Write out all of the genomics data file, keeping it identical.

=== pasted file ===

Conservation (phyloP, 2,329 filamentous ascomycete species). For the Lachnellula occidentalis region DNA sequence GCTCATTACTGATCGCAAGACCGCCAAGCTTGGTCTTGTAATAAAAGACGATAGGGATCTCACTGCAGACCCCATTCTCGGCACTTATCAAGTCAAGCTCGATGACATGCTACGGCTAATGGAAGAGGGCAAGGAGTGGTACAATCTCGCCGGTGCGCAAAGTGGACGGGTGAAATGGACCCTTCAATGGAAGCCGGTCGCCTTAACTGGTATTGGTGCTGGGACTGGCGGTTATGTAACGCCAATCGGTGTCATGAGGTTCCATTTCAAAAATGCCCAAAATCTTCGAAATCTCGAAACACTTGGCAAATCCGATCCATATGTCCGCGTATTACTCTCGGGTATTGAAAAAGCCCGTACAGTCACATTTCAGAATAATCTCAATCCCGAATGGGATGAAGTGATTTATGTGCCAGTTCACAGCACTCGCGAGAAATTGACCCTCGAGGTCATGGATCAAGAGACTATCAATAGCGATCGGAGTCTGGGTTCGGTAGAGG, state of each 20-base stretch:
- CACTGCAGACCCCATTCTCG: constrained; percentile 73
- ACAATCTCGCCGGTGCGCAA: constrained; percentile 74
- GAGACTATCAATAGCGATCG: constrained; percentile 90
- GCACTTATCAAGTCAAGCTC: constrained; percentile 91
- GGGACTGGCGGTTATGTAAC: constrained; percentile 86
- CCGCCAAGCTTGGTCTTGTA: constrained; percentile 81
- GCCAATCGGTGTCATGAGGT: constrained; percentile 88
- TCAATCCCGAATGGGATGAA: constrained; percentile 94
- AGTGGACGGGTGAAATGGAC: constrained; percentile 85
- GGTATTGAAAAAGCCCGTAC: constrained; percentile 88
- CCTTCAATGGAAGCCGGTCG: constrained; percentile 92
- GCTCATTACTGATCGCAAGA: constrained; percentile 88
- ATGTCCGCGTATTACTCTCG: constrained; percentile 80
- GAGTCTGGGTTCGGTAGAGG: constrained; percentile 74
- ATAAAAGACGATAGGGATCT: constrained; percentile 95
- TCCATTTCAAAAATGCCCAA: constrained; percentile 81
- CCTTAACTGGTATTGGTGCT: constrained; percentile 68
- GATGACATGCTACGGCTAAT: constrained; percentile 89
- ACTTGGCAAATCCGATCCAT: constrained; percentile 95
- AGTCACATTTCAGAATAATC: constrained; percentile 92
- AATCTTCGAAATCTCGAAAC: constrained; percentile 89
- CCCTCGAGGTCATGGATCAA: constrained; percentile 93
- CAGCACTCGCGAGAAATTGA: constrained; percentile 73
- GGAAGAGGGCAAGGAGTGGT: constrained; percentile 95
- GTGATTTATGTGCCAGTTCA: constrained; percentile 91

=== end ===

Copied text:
Conservation (phyloP, 2,329 filamentous ascomycete species). For the Lachnellula occidentalis region DNA sequence GCTCATTACTGATCGCAAGACCGCCAAGCTTGGTCTTGTAATAAAAGACGATAGGGATCTCACTGCAGACCCCATTCTCGGCACTTATCAAGTCAAGCTCGATGACATGCTACGGCTAATGGAAGAGGGCAAGGAGTGGTACAATCTCGCCGGTGCGCAAAGTGGACGGGTGAAATGGACCCTTCAATGGAAGCCGGTCGCCTTAACTGGTATTGGTGCTGGGACTGGCGGTTATGTAACGCCAATCGGTGTCATGAGGTTCCATTTCAAAAATGCCCAAAATCTTCGAAATCTCGAAACACTTGGCAAATCCGATCCATATGTCCGCGTATTACTCTCGGGTATTGAAAAAGCCCGTACAGTCACATTTCAGAATAATCTCAATCCCGAATGGGATGAAGTGATTTATGTGCCAGTTCACAGCACTCGCGAGAAATTGACCCTCGAGGTCATGGATCAAGAGACTATCAATAGCGATCGGAGTCTGGGTTCGGTAGAGG, state of each 20-base stretch:
- CACTGCAGACCCCATTCTCG: constrained; percentile 73
- ACAATCTCGCCGGTGCGCAA: constrained; percentile 74
- GAGACTATCAATAGCGATCG: constrained; percentile 90
- GCACTTATCAAGTCAAGCTC: constrained; percentile 91
- GGGACTGGCGGTTATGTAAC: constrained; percentile 86
- CCGCCAAGCTTGGTCTTGTA: constrained; percentile 81
- GCCAATCGGTGTCATGAGGT: constrained; percentile 88
- TCAATCCCGAATGGGATGAA: constrained; percentile 94
- AGTGGACGGGTGAAATGGAC: constrained; percentile 85
- GGTATTGAAAAAGCCCGTAC: constrained; percentile 88
- CCTTCAATGGAAGCCGGTCG: constrained; percentile 92
- GCTCATTACTGATCGCAAGA: constrained; percentile 88
- ATGTCCGCGTATTACTCTCG: constrained; percentile 80
- GAGTCTGGGTTCGGTAGAGG: constrained; percentile 74
- ATAAAAGACGATAGGGATCT: constrained; percentile 95
- TCCATTTCAAAAATGCCCAA: constrained; percentile 81
- CCTTAACTGGTATTGGTGCT: constrained; percentile 68
- GATGACATGCTACGGCTAAT: constrained; percentile 89
- ACTTGGCAAATCCGATCCAT: constrained; percentile 95
- AGTCACATTTCAGAATAATC: constrained; percentile 92
- AATCTTCGAAATCTCGAAAC: constrained; percentile 89
- CCCTCGAGGTCATGGATCAA: constrained; percentile 93
- CAGCACTCGCGAGAAATTGA: constrained; percentile 73
- GGAAGAGGGCAAGGAGTGGT: constrained; percentile 95
- GTGATTTATGTGCCAGTTCA: constrained; percentile 91